transforming engineering education the road ahead
Skip this Video
Download Presentation
Transforming Engineering Education The Road Ahead

Loading in 2 Seconds...

play fullscreen
1 / 20

Transforming Engineering Education The Road Ahead - PowerPoint PPT Presentation

  • Uploaded on

Moshe Kam, IEEE “Transforming Engineering Education” Program Chair Drexel University. Transforming Engineering Education The Road Ahead. Outline. Why do we need to transform engineering education? Broad themes discussed in the conference The Road Ahead

I am the owner, or an agent authorized to act on behalf of the owner, of the copyrighted work described.
Download Presentation

PowerPoint Slideshow about 'Transforming Engineering Education The Road Ahead' - issac

An Image/Link below is provided (as is) to download presentation

Download Policy: Content on the Website is provided to you AS IS for your information and personal use and may not be sold / licensed / shared on other websites without getting consent from its author.While downloading, if for some reason you are not able to download a presentation, the publisher may have deleted the file from their server.

- - - - - - - - - - - - - - - - - - - - - - - - - - E N D - - - - - - - - - - - - - - - - - - - - - - - - - -
Presentation Transcript
transforming engineering education the road ahead
Moshe Kam, IEEE

“Transforming Engineering Education” Program Chair

Drexel University

Transforming Engineering EducationThe Road Ahead

  • Why do we need to transform engineering education?
  • Broad themes discussed in the conference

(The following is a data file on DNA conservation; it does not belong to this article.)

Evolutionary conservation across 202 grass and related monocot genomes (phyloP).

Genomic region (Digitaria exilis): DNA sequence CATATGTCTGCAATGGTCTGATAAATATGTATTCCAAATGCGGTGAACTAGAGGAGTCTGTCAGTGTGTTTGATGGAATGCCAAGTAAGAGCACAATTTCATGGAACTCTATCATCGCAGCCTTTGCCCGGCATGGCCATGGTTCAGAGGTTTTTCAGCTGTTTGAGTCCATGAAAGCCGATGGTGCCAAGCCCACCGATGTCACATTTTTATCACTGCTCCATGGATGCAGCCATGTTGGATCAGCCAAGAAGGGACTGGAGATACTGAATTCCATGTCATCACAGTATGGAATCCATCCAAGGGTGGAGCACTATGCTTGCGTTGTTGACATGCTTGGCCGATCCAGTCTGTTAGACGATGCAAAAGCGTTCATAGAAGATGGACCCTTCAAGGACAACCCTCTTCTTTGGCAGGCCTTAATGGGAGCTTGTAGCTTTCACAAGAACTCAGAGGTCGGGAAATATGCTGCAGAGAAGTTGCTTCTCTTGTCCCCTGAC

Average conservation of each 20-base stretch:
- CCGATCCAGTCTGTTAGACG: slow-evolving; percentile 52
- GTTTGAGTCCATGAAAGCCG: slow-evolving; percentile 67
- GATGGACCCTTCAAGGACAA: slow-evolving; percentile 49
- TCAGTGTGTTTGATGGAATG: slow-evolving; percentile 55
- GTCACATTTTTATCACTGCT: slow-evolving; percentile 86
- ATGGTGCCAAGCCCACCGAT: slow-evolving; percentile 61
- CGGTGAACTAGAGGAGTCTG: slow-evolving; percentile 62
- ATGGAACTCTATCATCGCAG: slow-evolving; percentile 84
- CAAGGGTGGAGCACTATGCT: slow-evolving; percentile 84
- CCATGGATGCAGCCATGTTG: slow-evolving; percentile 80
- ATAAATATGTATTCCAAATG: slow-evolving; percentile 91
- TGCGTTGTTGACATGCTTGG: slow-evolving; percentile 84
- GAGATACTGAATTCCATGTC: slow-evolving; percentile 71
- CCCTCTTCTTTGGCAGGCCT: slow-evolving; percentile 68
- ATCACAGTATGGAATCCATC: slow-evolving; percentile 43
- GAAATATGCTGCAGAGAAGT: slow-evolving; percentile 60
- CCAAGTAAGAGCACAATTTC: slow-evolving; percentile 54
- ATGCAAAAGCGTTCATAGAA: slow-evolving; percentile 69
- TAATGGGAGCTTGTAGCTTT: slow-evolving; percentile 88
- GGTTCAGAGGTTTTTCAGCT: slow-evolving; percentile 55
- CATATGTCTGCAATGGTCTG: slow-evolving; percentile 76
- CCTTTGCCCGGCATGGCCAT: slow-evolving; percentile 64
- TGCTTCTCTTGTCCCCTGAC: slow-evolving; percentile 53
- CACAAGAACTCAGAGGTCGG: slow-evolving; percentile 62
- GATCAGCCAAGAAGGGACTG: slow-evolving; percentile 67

• The Road Ahead
    • What are we going to do after this conference?
why do we need to transform engineering education
Why do we need to transform engineering education?
  • Decline in interest in engineering as a career path among young people in several major industrial countries
  • The sense that entry level engineers lack necessary skills
  • The sense that the business environment has changed but engineering education did not keep pace
broad themes
Broad Themes
  • Increasingly, engineers face challenges that involve large scale, complex systems
    • …requiring strong interaction with non-engineer experts and the public
  • Current curricula rarely address such challenges
    • … (overly) focused on preparation in mathematics and physics and on engineering science
  • Making engineering education cross-disciplinary is a hard but worthy challenge
desired skills of graduating engineers
Desired Skills of Graduating Engineers
  • Able to communicate effectively to technical and non-technical audiences
  • Able to self educate
    • ‘Process’ large volumes of information – sift through and generate knowledge
    • Understand that education of engineers continues for a lifetime
  • Able to work in heterogeneous teams (including virtual teams)
    • And to converse with professionals in Law and Business
  • Willing to take risks, experiment, and be innovative
engagement with the community
Engagement with the Community
  • Many curricula operate with little regard to the community wherein they reside
    • Engagement of students in their local community can provide a partial solution.
  • Examples:
    • Conduct student design projects in the community
      • Such as Purdue University’s EPICS project
    • Place graduate students as trainee teachers in high schools as part of their training
better communication skills
Better Communication Skills…
  • Would improve the public discourse on science and engineering
  • Would help communities understand the potential and impact of proposed engineering projects
  • Increase understanding of engineering among young people
    • …and their parents and teachers
    • …with potentially positive impact on choosing engineering as a career path
observations on the curriculum
Observations on the Curriculum
  • The current engineering curriculum is jam-packed
      • We have hard time eliminating existing taught material
    • One possible “solution” is to try to imbed new themes in the existing curriculum
        • Rather than starting new courses
      • “Significant changes may be possible without a major overhaul”
more on the curriculum
More on the curriculum
  • We lack a common view of what the curriculum is trying to achieve